Adam Dutkiewicz: I was a little unhappy with the last record and how it felt a little ballad-y, a little singer-songwriter-y at times. I wanted to make more of a return to metal and put some more aggression into the music. I think we all tried to write faster, spunkier songs.
Joel Stroetzel: It’s fun to have Jesse back. Everybody’s happy and having a good time. We’re more fired up.
Mike, you mentioned the demo session. What’s that process like?
D’Antonio: We go our separate ways and write demos, and then bring them to practice and sit in a circle and listen to what’s there and decide what we’d like to pursue. Next, we set up Pro Tools and some automated drums, have everyone play the guitar parts they’re liking, and add and subtract riffs. It’s a really streamlined way to develop songs, but it’s totally different—I’m used to jamming out with buddies in a room.
What were the vocalist auditions like?
D’Antonio: We did it in New York—we wanted to make sure we left no stone unturned. We spent all day ushering people in and out, playing the same three songs over and over. Six o’clock rolls around, and we’re all dead tired—we’d just eaten a lot of pizza and drunk a lot of alcohol—and Jesse walks into the room. The mood immediately brightened, and we proceeded to play 14 songs. No one saw that coming. There were smiles, happiness, a sense of synergy—we just had a really good time. We didn’t think, “Oh, we’re tired,” we just thought, “Wow, this is really cool and these songs sound great.” Three-quarters of them were Howard tunes, and I think Jesse did that to show us not only that he really wanted the job, but also that he was going to take it seriously. He definitely sounds different—he’s not a carbon copy. We could’ve easily found a carbon copy of Jones, but we wanted somebody real, and we wanted somebody who believed in what they were doing.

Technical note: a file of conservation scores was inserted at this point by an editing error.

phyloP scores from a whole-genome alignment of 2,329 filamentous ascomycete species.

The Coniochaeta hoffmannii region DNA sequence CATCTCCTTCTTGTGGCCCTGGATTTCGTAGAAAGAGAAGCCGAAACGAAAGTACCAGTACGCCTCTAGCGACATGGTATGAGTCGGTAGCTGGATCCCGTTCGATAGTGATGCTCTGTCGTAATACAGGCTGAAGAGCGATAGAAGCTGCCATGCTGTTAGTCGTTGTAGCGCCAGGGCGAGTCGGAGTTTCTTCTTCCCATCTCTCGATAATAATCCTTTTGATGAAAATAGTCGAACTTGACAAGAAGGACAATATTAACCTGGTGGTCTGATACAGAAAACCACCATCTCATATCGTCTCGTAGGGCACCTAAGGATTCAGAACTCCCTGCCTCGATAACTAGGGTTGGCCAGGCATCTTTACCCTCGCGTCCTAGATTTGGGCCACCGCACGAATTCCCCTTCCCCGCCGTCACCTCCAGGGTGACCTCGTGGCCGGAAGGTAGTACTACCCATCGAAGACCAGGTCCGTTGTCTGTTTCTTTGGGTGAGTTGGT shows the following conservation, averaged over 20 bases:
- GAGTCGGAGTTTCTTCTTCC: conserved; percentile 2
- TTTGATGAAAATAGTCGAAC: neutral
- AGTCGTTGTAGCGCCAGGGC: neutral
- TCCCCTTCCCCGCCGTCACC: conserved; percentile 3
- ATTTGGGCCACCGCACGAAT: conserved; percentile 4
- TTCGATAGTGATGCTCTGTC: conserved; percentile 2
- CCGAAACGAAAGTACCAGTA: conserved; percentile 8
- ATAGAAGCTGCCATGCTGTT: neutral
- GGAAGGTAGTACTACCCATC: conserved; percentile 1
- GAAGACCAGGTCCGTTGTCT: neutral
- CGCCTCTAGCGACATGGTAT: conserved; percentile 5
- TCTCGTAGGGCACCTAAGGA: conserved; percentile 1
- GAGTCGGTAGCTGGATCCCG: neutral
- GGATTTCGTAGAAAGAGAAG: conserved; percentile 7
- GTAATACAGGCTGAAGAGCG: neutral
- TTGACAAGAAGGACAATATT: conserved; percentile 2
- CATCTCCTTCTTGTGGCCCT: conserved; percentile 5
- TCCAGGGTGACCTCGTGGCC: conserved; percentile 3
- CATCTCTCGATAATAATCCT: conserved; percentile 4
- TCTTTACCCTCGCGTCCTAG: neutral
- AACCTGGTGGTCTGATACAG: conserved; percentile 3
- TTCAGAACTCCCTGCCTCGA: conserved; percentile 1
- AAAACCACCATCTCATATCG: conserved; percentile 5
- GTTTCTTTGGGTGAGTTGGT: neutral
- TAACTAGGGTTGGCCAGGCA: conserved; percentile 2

Stroetzel: I think one of the things we liked the most about Jesse coming back is almost the same thing we liked about Howard: Howard was the one guy, years ago, that wasn’t trying to sound like Jesse. He came and did his own thing. It’s the same thing now. A lot of the people we tried were really good but they tried to mimic Howard a bit, whereas Jesse just came in and did his own thing. We were, like, “Y’know, that’s cool—it doesn’t sound fake at all.”
Did the fact that Jesse has a different vocal style and a narrower range than Howard affect how you wrote the new songs?
Stroetzel: Not really. Howard was still with us when we were writing a lot of this record. I don’t think we changed the writing process at all, instrumentally.
Dutkiewicz: We look at it really simple when we’re putting a song together: Just try to make it feel good, try to do what feels right … y’know, it’s all vibe, man.
But that was something we were concerned about when we hired Jesse—we wanted to make sure he was going to do justice to the Howard songs, which are pretty much 10 years of our career. During the tryouts, he sold us on it. He did Howard’s songs great. He put passion in it, and he put his own little spin on all the songs.
D’Antonio: Jesse’s scope is a bit narrower than Howard’s. But that’s not necessarily a bad thing, because I think his emotions are more apparent—he really feels what he’s saying, and you can tell that pretty easily. One of the main concerns, obviously, would be playing the Howard tunes live. They’re a really important part of the development of the band, and the Howard records are our biggest-selling by far.